10. LAURENCE BRODY says:

    I think culture has moved too far away from the work ethic and value of the family. Relatives live all over the world now, and neighborhoods may be obsolete. Who can afford a starter house, marriage and children in our situation?
    Governments raising children have not done well, unless you are politically elite. Sexuality is no longer reserved for marriage. To restore family values will take an enormous amount of societal effort over a generation at least

  11. Wanda J. Jones says:

    John and Colleagues:

    Ahem. Having endured myriad statements about how the health system is broken in this country and must be fixed, hearing of how badly the tax systerm operates and expressions of dismay that there do not appear advocates for “fixing” it, it would be well for all citizens to note that when a pervasive program is wholly managed by the government, it ossifies and there is no yellow brick road out of the kingdom of Oz. Let’s don’t have single payer.

    Wanda J. Jones, MPH
    San Francisco

  12. Wanda J. Jones says:

    All–Yet, there’s more.

    Being poor is a multi-factor problem that defies easy formulas. I’d like to take a crack at it:

    First–read Eric Toffler. He writes about how there is a fundamental shift in the way wealth is created in America. From Agriculture, (now only 1% of workers) to Manufacturing (also reduced, partly from shipping work to other countries, partly automating work, and Services. The source of wealth most prominent now is “Knowledge work.” Stay with me.

    Today’s young people are limited in their ability to do knowledge work as they have developed the visual side of their brain through immersion in computers and game consoles; they don’t read and they don’t write. Meaning that few of them are useful in the computer industry. That’s where job growth is and where one can get very, very rich.

    Third is culture. We as a country, have approached civil rights as a legal problem–if people have the right to vote, they can elect those who will help them. So far so good. But the culture of dependency that existed with tenant farmers throughout the south has been carried over to cities where work other than farming was available. When that work, too, faded away, the people still expected to be taken care of. So–it is an equation: Ill-prepared people, disappearing industry, and a culture of blame and extortion. Instead of paying people not to work, we should teach them skills that allow them to survive. Can they write? Can they read instructions? Can they show up for work? Can they remain celibate until they have an income?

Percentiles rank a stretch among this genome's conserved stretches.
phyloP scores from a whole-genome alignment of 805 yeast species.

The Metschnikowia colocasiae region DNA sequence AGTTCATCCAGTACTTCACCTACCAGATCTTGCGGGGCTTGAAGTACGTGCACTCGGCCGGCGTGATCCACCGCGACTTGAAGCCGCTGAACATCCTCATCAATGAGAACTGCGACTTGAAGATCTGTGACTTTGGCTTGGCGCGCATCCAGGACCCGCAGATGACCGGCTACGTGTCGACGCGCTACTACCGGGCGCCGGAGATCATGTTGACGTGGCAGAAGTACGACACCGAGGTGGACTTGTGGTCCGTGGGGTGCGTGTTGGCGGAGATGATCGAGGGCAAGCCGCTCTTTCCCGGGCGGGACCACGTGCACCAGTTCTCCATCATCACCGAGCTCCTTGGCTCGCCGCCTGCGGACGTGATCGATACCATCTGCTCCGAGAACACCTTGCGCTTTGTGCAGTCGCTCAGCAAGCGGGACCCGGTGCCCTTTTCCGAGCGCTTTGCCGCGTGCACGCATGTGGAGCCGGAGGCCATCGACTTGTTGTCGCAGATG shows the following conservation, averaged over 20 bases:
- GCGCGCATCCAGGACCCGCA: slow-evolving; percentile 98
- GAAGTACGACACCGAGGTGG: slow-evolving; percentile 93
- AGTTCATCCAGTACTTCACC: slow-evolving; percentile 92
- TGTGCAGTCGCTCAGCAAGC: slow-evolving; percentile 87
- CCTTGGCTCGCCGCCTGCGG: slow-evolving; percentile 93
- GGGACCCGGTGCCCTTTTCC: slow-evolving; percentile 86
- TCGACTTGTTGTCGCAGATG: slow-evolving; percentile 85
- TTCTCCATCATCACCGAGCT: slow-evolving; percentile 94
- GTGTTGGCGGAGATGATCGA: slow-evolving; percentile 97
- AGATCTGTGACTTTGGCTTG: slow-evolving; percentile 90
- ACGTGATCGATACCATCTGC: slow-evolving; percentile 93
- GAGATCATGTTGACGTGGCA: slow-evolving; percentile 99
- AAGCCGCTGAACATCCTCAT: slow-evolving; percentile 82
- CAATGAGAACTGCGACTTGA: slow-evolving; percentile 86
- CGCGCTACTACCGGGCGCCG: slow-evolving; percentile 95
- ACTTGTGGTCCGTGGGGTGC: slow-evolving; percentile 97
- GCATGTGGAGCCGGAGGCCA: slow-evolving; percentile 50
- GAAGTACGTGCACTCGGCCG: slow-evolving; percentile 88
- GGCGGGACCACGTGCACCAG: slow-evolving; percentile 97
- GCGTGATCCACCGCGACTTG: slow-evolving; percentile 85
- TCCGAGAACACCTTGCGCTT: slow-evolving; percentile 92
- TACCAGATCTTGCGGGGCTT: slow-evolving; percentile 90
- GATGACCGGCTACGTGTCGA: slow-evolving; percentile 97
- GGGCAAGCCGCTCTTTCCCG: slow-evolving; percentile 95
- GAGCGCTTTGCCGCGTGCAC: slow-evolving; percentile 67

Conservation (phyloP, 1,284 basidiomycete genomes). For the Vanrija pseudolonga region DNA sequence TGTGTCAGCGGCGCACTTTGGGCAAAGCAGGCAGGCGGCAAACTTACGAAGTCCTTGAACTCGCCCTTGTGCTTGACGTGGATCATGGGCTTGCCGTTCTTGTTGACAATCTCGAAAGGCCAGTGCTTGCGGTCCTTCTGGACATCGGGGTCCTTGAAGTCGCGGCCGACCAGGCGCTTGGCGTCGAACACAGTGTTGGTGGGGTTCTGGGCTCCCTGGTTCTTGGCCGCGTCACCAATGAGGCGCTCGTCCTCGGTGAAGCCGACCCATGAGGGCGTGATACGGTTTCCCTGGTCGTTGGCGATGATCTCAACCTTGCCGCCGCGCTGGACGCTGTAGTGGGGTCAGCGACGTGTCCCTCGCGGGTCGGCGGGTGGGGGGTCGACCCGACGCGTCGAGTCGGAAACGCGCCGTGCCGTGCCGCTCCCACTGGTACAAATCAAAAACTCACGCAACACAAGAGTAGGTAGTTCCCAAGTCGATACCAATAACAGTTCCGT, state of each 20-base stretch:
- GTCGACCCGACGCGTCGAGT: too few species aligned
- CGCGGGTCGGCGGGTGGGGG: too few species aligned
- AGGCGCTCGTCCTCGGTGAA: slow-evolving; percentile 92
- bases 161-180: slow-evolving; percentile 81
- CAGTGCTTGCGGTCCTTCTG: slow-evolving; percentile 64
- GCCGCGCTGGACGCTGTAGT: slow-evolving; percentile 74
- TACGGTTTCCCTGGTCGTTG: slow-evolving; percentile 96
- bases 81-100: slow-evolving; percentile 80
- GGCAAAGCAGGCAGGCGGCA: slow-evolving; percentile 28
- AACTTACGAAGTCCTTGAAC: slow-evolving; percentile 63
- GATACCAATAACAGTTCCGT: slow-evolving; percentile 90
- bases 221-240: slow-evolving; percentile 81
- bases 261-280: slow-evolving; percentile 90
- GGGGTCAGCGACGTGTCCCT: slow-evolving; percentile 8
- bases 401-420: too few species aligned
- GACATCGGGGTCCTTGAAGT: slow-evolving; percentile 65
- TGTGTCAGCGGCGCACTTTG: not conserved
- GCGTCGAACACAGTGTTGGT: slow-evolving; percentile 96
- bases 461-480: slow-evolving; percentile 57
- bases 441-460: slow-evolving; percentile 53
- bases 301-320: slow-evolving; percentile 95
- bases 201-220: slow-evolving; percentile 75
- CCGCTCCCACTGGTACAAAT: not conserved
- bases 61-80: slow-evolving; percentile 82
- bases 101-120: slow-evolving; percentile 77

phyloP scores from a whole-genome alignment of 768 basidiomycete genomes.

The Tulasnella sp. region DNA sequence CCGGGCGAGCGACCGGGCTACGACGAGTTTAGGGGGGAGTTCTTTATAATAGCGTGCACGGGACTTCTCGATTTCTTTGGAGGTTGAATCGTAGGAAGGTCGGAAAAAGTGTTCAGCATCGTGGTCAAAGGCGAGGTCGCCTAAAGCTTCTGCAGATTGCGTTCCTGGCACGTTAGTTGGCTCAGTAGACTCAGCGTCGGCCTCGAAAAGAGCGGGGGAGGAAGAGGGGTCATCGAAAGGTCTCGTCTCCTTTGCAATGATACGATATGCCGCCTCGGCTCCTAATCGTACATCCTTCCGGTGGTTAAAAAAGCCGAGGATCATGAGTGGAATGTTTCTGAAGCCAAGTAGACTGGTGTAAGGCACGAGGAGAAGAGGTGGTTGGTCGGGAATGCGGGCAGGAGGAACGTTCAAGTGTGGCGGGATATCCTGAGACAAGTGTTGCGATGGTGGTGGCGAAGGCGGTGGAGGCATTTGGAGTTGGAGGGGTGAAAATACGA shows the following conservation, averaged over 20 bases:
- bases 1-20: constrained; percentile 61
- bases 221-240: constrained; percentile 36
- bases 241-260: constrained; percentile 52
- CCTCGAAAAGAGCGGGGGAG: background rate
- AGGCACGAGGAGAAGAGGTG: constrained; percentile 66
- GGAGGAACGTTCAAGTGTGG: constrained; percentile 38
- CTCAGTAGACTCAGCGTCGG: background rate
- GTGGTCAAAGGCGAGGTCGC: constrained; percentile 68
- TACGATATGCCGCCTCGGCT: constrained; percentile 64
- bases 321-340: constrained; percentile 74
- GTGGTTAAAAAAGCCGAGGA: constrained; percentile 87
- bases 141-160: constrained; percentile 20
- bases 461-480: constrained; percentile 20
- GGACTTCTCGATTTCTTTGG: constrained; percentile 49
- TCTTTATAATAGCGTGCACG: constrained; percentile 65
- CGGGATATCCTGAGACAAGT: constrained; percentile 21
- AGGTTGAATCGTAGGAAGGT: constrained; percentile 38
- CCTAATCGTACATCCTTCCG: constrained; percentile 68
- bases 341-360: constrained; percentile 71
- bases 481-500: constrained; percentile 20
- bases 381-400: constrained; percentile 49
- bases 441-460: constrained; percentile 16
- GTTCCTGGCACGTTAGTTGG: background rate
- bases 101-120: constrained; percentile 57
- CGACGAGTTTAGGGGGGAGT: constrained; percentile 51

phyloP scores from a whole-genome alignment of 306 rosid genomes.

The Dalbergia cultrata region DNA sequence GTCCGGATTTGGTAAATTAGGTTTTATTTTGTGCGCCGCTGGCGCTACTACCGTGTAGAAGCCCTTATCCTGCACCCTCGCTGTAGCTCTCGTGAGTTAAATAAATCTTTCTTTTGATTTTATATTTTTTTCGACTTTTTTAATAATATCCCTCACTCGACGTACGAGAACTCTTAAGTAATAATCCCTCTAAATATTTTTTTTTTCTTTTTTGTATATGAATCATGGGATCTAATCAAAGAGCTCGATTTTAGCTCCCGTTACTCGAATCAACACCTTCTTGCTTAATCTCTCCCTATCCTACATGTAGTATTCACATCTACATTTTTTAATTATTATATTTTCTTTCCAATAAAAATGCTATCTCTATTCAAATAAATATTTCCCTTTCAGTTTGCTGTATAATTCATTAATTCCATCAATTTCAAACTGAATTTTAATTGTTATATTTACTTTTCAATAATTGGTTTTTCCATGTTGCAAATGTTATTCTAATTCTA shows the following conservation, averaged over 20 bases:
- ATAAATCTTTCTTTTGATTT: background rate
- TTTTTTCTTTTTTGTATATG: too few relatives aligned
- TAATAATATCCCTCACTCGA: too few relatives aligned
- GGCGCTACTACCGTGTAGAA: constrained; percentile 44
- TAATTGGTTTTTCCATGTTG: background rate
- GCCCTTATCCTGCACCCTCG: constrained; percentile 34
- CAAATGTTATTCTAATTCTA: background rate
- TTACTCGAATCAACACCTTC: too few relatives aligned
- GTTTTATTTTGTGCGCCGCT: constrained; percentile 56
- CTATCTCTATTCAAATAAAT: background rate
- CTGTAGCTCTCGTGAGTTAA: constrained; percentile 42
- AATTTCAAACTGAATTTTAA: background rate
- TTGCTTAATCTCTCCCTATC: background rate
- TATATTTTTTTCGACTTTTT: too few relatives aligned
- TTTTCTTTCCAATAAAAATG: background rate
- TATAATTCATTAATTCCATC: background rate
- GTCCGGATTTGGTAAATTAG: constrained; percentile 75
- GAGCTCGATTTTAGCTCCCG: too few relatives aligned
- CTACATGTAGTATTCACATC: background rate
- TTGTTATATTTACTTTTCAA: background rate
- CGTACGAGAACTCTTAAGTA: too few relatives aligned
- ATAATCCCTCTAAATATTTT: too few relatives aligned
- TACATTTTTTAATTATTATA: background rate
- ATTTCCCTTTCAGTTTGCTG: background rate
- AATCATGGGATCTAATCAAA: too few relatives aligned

In Germany, there is a little town called “Erbach,” where the historic skill was woodcarving, usually of some religious image. But every town in Bavaria did the same thing. One year business was so bad that the Prince went to Africa and brought back ivory, then had the woodcarvers taught to carve it. You know the rest…When Jews went to Israel, most of the land was unimproved, with no water. They irrigated the desert and established both an agricultural sector, but a parallel light manufacturing sector.

    I know–let’s do a quarterly report on the purported “leaders” of the poor, listing the innovations they have brought in that use the labor recently displaced. Let them gain credibility, not on how they can successfully extort cash from elected officials, but how many people they have gifted with meaningful work. Why send phone bank work to India?

    John–You are a caution.

    Wanda Jones
    SF, CA

  13. Nils-Eric says:

    I recognize the US poverty problem. We have very much the same in Sweden, and at least as many Krugmans as you.
    Most of the people have worked hard, sent their children to education, encouraged them to work hard in the schools, saved av invested and started business. That´s how and that´s why they went from poverty to wealth. This is the key recipe.
    Behind all money there is work – your own, not the work of someone else.

  14. Ron says:

    The Pew Study of upward mobility in the U.S. shows that one born in the lowest quintile has a 65% probability of living his/her entire life in the lowest quintile (or maybe move up one quintile).

    Connecting the result with the analysis of John’s above work and reasonable people can make the connection that expansive welfare not only keeps people done by destroying incentives to get ahead, but even worse in my mind….we then have fewer resources to help those in real need due to birth, age, or other maladies of life for which they had no control or choice in.

    But, for a few politicians the result of expanding welfare and the destruction of personal responsibility is a good thing… they can demagogue, distort, and deceive the “useful idiots” into votes for election & reelection.